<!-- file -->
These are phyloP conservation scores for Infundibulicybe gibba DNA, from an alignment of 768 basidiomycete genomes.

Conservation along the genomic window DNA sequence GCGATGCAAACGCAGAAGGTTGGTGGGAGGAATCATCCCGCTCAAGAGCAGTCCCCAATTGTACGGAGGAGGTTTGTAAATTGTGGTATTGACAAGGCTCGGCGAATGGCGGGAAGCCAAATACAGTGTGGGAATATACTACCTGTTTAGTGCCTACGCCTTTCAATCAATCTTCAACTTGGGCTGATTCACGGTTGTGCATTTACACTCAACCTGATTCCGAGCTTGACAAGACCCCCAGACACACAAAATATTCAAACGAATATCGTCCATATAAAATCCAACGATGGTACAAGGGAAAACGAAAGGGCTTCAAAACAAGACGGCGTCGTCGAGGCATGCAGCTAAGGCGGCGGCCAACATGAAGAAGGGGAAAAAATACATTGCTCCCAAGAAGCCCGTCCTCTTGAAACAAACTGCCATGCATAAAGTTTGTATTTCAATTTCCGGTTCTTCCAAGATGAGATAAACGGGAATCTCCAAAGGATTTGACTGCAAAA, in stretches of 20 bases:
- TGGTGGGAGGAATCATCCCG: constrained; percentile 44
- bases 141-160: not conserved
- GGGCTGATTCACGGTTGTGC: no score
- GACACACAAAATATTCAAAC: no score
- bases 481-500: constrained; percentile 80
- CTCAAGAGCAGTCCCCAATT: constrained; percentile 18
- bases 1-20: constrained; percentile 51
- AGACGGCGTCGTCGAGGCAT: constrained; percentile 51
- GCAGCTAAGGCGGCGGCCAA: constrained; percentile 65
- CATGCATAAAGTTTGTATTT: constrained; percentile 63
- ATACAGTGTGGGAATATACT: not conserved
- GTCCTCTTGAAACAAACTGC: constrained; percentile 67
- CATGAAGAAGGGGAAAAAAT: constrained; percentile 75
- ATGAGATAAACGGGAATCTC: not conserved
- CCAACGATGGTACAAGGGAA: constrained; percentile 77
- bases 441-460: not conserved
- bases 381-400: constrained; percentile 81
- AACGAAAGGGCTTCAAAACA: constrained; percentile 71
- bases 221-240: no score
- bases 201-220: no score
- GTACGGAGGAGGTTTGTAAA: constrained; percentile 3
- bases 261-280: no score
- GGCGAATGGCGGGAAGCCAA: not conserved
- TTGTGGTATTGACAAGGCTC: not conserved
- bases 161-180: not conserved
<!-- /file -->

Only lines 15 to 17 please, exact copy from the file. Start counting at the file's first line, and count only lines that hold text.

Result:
- CATGAAGAAGGGGAAAAAAT: constrained; percentile 75
- ATGAGATAAACGGGAATCTC: not conserved
- CCAACGATGGTACAAGGGAA: constrained; percentile 77